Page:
Attending RIT (Rochester Institute of Technology) makes things interesting. Ok, it’s the college I go to for those who didn’t know and are viewing this site right now. We’re going by the quarter system, meaning we get 10 or 11 weeks to do the project itself. That’s some crazy pace. So I’ve been dealing with HAVOC part 1 on a weekly basis, though this turns out to be a bit of a mistake as constructing assets end up taking forever, and I feel like I’m becoming lazy again. To deal with this problem, I began a 3-day task system. In other words, every asset, including sounds, music, visuals, design have to be done in 3 or less days. That’s rough. But considering the amount of work I have still to cover, this will probably get me further down the stream.
HAVOC part 1 follows a strange outline. As I came up with the concept back in 2010 and I have been building the whole project since that time. I’ve got several insanely rough sketches of the characters, assets, and otherwise the story line. But come to think of it, I haven’t put the animatic online at all. There’s a reason why: I keep changing it. The time slots are now completely different, and I’ve become aware of several problems with the pacing of the whole thing. It’s time to rewrite so it makes sense.
Which is why by next week (week 5), I’ll have the animatic down as a final copy. It will not be changed beyond this point since it’s had enough revisions.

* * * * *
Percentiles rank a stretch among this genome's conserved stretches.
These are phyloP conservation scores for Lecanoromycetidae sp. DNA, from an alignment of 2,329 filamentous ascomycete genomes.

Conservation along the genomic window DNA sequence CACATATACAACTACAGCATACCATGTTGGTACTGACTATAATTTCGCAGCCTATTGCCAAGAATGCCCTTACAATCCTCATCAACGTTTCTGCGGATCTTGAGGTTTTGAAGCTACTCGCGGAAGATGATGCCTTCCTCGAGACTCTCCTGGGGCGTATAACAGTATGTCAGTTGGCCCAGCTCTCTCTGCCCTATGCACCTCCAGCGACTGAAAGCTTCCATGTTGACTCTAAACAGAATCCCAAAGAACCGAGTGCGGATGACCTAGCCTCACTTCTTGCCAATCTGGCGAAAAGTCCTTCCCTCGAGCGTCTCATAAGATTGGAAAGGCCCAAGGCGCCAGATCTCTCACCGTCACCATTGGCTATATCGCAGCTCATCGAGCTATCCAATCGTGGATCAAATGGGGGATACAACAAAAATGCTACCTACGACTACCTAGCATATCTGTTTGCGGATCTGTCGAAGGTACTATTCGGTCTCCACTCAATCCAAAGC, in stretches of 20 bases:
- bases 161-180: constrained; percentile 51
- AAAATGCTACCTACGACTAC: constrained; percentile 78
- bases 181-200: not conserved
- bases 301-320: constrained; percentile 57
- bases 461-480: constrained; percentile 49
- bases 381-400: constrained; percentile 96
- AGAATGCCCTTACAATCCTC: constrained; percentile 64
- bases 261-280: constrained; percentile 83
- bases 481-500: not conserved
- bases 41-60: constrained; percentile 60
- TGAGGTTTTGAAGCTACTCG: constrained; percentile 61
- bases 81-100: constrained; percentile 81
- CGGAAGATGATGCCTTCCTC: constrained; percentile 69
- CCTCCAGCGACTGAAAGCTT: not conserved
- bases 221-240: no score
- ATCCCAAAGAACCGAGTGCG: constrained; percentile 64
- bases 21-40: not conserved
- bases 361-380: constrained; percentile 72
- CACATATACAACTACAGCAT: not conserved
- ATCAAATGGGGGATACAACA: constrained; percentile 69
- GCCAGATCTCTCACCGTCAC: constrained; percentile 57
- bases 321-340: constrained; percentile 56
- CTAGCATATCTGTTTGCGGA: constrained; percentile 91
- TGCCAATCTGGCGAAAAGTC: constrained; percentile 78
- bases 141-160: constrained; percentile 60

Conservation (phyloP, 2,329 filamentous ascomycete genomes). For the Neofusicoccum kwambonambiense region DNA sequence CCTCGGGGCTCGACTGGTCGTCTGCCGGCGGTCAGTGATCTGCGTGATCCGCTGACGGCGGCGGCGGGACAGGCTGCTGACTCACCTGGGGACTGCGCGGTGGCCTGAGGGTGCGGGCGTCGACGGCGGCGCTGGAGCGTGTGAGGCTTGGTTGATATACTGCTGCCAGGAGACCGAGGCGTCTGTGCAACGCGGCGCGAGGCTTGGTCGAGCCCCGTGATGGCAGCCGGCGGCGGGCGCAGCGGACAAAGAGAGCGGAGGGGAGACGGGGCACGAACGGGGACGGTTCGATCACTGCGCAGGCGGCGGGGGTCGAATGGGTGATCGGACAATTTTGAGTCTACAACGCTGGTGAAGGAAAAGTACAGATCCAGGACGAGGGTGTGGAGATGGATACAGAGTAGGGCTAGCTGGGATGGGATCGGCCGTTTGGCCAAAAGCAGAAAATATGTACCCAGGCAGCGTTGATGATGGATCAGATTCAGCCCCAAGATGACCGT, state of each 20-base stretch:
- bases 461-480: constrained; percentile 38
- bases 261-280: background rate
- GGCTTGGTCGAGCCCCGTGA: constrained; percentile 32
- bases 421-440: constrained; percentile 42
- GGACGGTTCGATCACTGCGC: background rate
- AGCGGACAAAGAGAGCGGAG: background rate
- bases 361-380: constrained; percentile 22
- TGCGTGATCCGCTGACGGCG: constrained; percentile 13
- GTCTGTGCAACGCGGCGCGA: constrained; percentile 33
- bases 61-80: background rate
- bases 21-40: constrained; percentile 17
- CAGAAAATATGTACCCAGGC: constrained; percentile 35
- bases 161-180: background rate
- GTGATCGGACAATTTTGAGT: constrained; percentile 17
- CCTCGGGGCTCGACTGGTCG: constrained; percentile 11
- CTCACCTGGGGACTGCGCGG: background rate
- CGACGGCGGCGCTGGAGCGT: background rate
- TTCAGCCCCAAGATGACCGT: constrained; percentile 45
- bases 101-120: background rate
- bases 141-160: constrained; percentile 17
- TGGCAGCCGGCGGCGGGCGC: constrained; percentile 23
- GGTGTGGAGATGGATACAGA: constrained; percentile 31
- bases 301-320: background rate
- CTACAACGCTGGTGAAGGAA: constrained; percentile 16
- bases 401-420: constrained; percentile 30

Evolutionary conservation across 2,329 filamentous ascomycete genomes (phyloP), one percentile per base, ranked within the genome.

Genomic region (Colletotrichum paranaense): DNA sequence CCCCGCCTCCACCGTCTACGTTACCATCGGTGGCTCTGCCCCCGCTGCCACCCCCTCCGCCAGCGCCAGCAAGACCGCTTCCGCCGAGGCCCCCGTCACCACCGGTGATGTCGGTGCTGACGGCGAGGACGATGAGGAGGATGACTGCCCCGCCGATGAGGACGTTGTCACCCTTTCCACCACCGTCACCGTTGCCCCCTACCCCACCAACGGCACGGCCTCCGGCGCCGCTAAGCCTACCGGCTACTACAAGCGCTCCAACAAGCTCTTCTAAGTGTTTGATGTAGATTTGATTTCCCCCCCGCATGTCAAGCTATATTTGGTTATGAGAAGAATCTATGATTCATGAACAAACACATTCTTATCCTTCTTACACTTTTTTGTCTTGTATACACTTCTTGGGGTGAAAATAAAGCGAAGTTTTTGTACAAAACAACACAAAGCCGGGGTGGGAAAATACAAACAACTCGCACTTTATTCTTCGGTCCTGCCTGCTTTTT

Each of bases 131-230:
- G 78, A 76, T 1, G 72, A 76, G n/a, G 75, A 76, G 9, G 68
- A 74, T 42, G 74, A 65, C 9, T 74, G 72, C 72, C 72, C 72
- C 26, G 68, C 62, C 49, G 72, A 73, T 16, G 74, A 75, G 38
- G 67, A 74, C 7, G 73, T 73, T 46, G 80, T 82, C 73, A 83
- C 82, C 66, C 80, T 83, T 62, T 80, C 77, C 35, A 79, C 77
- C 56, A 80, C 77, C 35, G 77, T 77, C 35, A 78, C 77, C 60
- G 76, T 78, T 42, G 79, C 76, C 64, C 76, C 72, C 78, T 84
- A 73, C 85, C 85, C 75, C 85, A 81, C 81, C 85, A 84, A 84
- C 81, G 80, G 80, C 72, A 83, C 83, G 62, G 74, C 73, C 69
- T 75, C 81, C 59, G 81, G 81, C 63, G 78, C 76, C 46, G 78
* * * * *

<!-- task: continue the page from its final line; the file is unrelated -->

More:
Speaking of “speed” I often think we’re in a new sort of world where artists are being demanded to create things fast. Nowadays everything is green-screen and much of the production seems to be done in post. What used to be, “Give us 30 cuts with VFX sequences in 1 year,” now sounds like “give us 300 cuts with VFX within 16 months. Oh and we’re working with IMAX resolution and in 3D.”
This 3D industry is indeed showing no end to this speeding. Our production pace is getting faster, we’re getting faster GPUs, CPUs, more RAM, 64 bit, optimized software, major software upgrades, better resolutions, real time renders… and the list goes on and on. We’ve gone through this revolution in visual-identity, and now I think we’re hitting some kind of commercial crisis of “art” in the industry.
What more, we’ve become an interesting class of people. We hang between technology and art, we’re a school of artists interested in using technology to create the fantasy. So we go scripting to make our lives easier, we sit by the computer to calculate lights, we simulate real-world physics… all this stuff is weird, interesting, and slightly unexpected. That is to say, that the computing power of our times is progressively getting better and better. So much better that it can change the way we do things. What used to be frustrating and time consuming, is now a click of a button away. It’s amazing, but at the same time, frightening how one technology replaces the old in a matter of months now.
As much as we want results fast, we still have to abide by design. That’s the goal here. To be fast, we have to learn the tools and understand the software. But then we must not forget design.